Weather Forecast


German heritage prevails on Gentz farm

Email Sign up for Breaking News Alerts
News Worthington,Minnesota 56187
Daily Globe
German heritage prevails on Gentz farm
Worthington Minnesota 300 11th Street / P.O. Box 639 56187

LAKEFIELD — Good fences may make good neighbors, but a shared heritage can also lead to generations of goodwill.

That’s the case with the Gentz family’s farm in rural Lakefield, where owners of adjacent properties in Heron Lake Township have all been part of the same neighborhood — whether in the U.S. or Germany — for centuries.


“A lot of the ancestors of Heron Lake Township residents first lived close to each other in Germany, and they immigrated to this area together,” said Nyles Gentz, whose family farm now carries the Century Farm distinction.

“They’ve literally been neighbors for hundreds of years.”

Recently, the 145-acre plot Gentz owns with his wife, Helane, brother Alton and mother Irene qualified for Minnesota Century Farm status, while another farm he and his wife own in the area became a century farm 14 years ago.

“Helane and I went to high school together in Lakefield,” said Gentz, who currently lives in Buffalo and works as a financial planner. “We have four children and five grandchildren.”

Gentz’s parents — Irene, 82, and the late Maynard Gentz — spent most of their lives on the family farm.

“My dad grew up there, and he never moved more than 150 feet his whole life,” said Gentz. “He was born in his parents’ [Carl and Olga] home on the property.

“In the late 1950s, mom and dad purchased a schoolhouse which was moved to the farm, and Maynard passed away in that house in 2002.”

Gentz’s uncle, Milford Gentz, and Milford’s wife, Janice, raised their three daughters (Lynette, Sheryl and Jolene) in another house on the farm. And in the late 1960s, Milford and Janice bought another farm a few miles away.

Maynard Gentz stopped actively farming in the late 1950s after buying the Skelly station (now the Corner Gas Station) in Lakefield, while Irene was a longtime employee of the First State Bank in Lakefield.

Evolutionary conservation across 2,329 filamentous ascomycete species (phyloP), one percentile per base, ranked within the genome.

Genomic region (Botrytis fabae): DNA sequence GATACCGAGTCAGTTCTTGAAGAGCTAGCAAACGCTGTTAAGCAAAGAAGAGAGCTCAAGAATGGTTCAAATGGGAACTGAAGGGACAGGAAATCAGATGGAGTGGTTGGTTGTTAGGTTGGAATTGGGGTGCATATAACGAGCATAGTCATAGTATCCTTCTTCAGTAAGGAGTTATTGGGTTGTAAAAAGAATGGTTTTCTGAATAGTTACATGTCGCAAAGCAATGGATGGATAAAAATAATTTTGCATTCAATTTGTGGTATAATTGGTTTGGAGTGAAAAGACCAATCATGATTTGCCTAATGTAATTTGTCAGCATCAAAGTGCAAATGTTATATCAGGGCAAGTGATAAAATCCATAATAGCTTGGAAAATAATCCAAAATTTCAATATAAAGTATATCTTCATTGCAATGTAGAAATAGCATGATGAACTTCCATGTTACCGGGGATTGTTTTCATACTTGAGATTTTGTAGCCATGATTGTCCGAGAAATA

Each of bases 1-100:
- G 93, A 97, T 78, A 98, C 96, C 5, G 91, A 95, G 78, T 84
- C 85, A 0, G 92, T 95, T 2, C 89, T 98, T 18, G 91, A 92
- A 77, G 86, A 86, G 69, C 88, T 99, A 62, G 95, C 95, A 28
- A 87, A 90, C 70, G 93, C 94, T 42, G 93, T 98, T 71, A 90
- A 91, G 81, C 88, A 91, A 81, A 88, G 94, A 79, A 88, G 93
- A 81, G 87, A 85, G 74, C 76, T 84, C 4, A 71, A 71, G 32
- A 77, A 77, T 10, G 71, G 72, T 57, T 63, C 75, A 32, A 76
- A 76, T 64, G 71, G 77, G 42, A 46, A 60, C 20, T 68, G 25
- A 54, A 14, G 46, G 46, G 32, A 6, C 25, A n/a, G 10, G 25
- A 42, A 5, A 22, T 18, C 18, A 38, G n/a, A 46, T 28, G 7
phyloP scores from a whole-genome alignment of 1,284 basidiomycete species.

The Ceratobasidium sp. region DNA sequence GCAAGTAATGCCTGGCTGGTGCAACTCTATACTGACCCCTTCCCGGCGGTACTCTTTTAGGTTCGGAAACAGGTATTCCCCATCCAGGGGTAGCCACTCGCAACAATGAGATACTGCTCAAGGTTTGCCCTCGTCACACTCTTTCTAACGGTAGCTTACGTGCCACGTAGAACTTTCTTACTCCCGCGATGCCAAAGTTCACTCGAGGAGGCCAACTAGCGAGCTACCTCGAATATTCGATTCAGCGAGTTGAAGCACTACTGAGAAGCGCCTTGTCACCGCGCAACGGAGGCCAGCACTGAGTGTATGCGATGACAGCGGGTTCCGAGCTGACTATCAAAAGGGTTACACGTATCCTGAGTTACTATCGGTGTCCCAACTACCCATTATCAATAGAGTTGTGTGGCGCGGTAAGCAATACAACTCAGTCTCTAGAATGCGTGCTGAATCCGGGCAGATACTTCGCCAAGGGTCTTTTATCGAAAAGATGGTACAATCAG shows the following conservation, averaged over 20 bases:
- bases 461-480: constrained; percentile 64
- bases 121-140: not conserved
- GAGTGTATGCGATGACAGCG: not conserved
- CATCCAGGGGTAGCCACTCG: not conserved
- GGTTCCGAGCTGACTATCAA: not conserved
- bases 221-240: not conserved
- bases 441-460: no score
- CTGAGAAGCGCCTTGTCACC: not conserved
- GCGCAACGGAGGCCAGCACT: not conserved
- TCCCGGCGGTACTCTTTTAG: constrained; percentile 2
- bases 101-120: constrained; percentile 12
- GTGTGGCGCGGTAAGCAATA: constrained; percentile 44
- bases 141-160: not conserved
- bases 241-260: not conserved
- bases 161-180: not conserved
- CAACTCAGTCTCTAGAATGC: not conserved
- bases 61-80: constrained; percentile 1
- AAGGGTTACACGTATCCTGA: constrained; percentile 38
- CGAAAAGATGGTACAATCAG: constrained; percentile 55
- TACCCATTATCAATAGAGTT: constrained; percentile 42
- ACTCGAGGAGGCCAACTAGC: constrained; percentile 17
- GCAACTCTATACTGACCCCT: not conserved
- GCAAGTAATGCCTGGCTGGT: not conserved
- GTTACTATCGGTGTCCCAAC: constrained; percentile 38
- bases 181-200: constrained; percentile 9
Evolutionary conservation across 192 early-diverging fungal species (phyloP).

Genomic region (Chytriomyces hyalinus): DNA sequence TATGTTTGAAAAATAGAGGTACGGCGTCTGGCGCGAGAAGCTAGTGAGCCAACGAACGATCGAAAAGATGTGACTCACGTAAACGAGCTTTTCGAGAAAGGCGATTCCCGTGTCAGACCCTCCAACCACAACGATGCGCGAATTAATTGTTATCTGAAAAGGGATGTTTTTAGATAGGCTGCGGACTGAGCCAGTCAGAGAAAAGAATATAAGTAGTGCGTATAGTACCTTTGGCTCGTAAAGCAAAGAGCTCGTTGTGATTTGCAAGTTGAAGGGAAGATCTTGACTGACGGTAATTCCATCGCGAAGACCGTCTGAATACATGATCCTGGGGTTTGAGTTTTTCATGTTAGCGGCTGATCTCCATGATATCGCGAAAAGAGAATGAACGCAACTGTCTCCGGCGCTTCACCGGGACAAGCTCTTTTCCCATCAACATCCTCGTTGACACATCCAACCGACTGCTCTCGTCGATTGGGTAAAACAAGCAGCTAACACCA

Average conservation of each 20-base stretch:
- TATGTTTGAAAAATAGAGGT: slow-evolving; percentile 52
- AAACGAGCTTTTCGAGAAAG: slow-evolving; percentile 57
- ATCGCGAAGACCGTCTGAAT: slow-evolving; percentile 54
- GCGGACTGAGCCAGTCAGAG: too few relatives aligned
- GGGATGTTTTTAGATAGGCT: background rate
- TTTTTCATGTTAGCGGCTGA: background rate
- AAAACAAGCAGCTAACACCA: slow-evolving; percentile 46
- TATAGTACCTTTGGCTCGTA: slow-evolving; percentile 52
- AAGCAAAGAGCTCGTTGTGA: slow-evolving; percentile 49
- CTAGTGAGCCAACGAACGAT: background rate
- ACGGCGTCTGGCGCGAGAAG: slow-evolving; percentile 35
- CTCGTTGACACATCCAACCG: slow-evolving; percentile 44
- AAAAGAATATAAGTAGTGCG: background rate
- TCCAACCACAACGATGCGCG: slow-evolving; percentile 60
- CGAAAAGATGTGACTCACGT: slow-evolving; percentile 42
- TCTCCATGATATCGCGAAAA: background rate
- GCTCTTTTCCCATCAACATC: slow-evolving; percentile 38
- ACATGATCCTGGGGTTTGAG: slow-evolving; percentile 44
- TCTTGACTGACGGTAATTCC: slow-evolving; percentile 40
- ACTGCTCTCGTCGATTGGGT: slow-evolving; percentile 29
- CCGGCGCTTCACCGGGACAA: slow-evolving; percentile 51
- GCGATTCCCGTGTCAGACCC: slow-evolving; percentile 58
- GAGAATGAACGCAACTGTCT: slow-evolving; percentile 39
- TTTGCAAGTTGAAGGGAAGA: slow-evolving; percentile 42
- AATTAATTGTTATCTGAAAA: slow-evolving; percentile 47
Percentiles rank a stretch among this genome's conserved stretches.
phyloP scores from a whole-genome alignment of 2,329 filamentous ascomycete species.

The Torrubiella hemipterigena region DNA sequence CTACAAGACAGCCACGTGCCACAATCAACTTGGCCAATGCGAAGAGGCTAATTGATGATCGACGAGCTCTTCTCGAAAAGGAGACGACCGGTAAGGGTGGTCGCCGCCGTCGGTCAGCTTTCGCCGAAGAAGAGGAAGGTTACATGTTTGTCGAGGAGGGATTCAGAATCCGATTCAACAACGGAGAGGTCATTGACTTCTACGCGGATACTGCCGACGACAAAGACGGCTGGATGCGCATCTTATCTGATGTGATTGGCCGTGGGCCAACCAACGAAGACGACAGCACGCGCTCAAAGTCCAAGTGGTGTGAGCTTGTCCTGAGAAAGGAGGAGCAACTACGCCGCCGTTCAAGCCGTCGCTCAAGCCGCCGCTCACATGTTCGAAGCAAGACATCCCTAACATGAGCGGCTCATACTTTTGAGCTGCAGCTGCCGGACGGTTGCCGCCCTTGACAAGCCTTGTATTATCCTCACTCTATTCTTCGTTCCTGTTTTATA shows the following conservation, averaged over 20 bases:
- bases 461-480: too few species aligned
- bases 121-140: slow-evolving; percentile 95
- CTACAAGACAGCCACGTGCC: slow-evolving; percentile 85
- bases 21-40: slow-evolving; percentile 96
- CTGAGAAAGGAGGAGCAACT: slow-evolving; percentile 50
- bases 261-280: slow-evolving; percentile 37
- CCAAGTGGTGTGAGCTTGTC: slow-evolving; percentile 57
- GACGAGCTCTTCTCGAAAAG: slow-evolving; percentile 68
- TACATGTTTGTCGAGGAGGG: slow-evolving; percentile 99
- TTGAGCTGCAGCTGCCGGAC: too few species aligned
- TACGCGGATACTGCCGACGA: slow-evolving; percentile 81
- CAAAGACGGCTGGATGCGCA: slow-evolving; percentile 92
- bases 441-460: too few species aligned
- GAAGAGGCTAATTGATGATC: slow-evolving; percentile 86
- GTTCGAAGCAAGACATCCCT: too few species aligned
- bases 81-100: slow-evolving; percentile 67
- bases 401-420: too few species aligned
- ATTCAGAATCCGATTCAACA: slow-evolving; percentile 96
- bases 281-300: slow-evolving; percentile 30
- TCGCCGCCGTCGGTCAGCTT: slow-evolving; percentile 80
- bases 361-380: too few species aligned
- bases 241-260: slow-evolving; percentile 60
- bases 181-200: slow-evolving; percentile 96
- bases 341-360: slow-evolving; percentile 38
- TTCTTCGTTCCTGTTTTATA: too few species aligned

Still, Nyles Gentz and his brothers (Greg of Remsen, Iowa, and Alton and Mitch, both of Lakefield) were raised with plenty of first-hand farm knowledge, because they assisted their Uncle Milford as he produced corn, soybeans, alfalfa, pigs and shorthorn cattle.

“They used to have horses and sheep, too, but that was way before my time,” Gentz said.

The German Lutheran Gentzes attended St. Peter Lutheran six miles north of Lakefield), although Helane and Nyles married were married in Helane’s home church, Emmanuel Lutheran.

“My mother, Irene, was of German and Swiss descent and grew up in Rost Township but moved into Lakefield when she was a teenager,” explained Gentz.

The Gentz farm, which was initially purchased by August and Anna Gentz in March 1914, boasts a view from the east side of Heron Lake.

“The crop ground north of Lakefield is flat as a pancake but very fertile,” reported Gentz.

“It was a very good place to grow up, and there was always something to do.

“And years ago, Heron Lake was known as a premier duck hunting lake in the country.”

Gentz still visits Jackson County and his mother, Irene, as frequently as three times a month, managing to fit in time for duck hunting and deer hunting.

“It’s neat to be able to go home and know your parents, grandparents and great-grandparents farmed the same land,” Gentz related.

“This is land that will always be in the family, God willing, and may continue to be for the next 200 years,” he asserted. “It’s not for sale, because our roots are here.”